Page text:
First Day Reflections

Please welcome our new First Year Academic Librarian Experience blogger Kim Miller, Research and Instruction Librarian for Emerging Technologies at Towson University.

This fall, as new-student orientation and move-in wrapped up, the campus at my new institution was noticeably abuzz with the promise of a new start – a new semester, new students, and new faculty. As a life-long academic, there’s something about this time of year – those first few days of a new school year, as the weather turns and the leaves begin to change – that always makes me feel like anything is… possible.

Earlier this summer, I also started my first job as a newly minted, “real” academic librarian. That day, although I had just completed the rigorous academic interview and hiring process, not to mention moved myself and my family 600 miles to our new home, I felt more like “the new kid” in school than a recently hired professional.

The night before my first day, I tossed and turned, anxiously awaiting the moment my alarm would ring, telling me it was time to begin my day. As I showered, got dressed, and ate my breakfast, I worried about basic things the other kids librarians probably already knew – like where to park my bike car, which door to go in, where the “cool kids” other staff members eat lunch, and when the final bell rings everyone leaves for the day. As I drove my new 45 minute commute, carefully following the directions printed out the night before, I excitedly wondered if today, the pinnacle towards which I had been striving, would be all that I hoped it would be. And luckily, it was. That evening, about eight-and-a-half hours after I first walked over the library’s threshold, I drove home excited by all of the… possibilities.

As I now welcome new students to our campus, I find myself reflecting on my own first day. And just like being the “new kid” at school, I think there are a few basic tips for the new academic librarian:

  • Use the buddy system… and find a mentor. New places are instantly more welcoming if you explore them with someone else. Two extremely useful types of people are: other recent hires (if available), and more experienced librarian mentors. If librarians at your college or university are on the tenure or permanent status track, your “cohort” of newly hired librarians will become the people you “grow up” with throughout your career. They are likely as eager as you to begin researching, presenting, and publishing, probably with YOU. And some day, you’ll be each others support as you complete the dreaded promotion “dossier.”  Equally important are the “lifer” librarians – not just the people who’ve worked at the institution for a long time, but those who are integrated into the “why” and “how” of the library. They know the history, they’ve experienced successes and failures, and since they probably had a hand in hiring you, they are invested in your success. Having a hard time identifying a mentor at your own institution?  Look into the national organization’s mentorship programs to find one.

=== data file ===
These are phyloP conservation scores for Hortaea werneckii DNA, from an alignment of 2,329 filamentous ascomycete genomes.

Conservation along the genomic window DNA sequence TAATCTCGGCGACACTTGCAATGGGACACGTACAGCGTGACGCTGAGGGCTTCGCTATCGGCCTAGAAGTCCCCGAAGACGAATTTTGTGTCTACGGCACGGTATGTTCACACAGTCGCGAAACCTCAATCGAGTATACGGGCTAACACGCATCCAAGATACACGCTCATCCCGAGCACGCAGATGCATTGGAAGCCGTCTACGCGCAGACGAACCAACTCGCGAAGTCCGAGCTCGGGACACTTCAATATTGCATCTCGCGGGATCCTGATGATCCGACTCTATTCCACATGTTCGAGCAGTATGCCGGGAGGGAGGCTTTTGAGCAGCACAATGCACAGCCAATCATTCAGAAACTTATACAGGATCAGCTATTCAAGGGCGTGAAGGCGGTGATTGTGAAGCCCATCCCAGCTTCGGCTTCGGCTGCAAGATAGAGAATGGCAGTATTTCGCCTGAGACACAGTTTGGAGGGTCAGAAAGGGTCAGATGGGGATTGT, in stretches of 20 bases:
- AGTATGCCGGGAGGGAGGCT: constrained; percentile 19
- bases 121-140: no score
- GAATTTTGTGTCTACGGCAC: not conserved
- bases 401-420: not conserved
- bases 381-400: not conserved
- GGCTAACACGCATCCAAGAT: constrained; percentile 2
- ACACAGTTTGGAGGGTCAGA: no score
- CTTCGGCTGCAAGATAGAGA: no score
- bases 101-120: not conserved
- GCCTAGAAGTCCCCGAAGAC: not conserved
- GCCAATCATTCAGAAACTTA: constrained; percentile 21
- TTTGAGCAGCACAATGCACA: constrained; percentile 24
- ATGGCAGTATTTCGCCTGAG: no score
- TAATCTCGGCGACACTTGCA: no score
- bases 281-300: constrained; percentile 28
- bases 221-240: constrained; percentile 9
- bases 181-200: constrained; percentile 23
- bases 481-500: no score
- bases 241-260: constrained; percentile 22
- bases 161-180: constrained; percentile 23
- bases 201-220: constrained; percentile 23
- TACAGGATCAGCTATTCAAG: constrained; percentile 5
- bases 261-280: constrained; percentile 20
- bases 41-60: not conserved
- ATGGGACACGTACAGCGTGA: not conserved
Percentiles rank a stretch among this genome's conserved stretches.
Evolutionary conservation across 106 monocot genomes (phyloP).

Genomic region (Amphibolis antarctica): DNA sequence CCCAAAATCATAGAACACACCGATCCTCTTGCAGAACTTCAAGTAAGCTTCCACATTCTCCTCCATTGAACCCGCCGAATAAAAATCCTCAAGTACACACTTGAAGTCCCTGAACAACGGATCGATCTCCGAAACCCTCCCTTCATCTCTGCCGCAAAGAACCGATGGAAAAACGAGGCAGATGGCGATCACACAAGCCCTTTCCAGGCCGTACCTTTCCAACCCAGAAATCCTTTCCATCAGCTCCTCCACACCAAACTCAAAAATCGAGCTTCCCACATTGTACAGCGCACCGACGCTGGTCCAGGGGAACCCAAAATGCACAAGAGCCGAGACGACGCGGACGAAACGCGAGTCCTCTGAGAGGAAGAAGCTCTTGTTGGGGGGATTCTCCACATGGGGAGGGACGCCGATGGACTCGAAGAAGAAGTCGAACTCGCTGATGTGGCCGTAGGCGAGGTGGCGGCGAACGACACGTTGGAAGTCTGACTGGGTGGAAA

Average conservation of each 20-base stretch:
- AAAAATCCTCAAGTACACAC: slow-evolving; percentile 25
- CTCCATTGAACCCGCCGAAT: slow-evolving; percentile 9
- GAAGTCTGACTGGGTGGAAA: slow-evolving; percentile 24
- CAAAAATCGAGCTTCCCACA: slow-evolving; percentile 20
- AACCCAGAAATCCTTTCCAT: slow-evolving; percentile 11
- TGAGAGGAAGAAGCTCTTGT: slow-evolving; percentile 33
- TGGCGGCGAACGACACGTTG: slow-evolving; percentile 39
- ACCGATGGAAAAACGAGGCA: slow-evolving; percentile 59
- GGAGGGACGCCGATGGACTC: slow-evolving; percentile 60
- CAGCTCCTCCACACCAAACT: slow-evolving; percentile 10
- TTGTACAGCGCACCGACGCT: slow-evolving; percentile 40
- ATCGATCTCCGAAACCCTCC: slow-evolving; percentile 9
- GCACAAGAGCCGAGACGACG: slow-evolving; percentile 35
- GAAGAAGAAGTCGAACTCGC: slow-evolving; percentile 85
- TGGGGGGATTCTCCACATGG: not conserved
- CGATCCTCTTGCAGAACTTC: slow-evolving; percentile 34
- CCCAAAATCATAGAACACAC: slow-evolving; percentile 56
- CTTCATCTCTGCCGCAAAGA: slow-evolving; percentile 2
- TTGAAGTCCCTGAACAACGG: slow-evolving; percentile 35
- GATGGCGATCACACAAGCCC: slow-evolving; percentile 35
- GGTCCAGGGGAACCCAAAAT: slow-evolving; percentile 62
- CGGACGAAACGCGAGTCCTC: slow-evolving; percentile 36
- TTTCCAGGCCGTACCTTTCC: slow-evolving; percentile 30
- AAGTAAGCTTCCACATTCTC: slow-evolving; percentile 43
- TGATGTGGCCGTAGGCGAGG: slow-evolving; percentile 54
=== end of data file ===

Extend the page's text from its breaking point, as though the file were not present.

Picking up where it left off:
• Raise your hand… and ask a lot of questions. Every library works differently – they have different policies, different philosophies, different users, and different cultures. No matter how long you’ve worked in libraries or how much research you do about your new library beforehand, there are some things you simply can’t learn until you experience and question them. Simple things like, “Where’s the printer paper?” to more complex, cultural questions like, “Am I allowed to post to my liaison department’s email list?” will require answers. You won’t know until you ask.
  • Join a club… or as academic librarians like to call them “professional organizations” and “committees.” Our profession is all about making connections. Professional organizations and committees are one of the best ways to connect with other librarians in your community. We are all too busy, too underfunded, and have too many interests to work solely by ourselves or even within our own institution. Finding like-minded professionals to learn from and collaborate with, forming our own “personal learning network,” helps us develop our professional identities while collaborating with other people who are interested in asking the same questions and solving the same problems we face daily. And if you’re not physically near a pocket of professionals, social media outlets are making it increasingly possible to develop and maintain your PLN from a distance.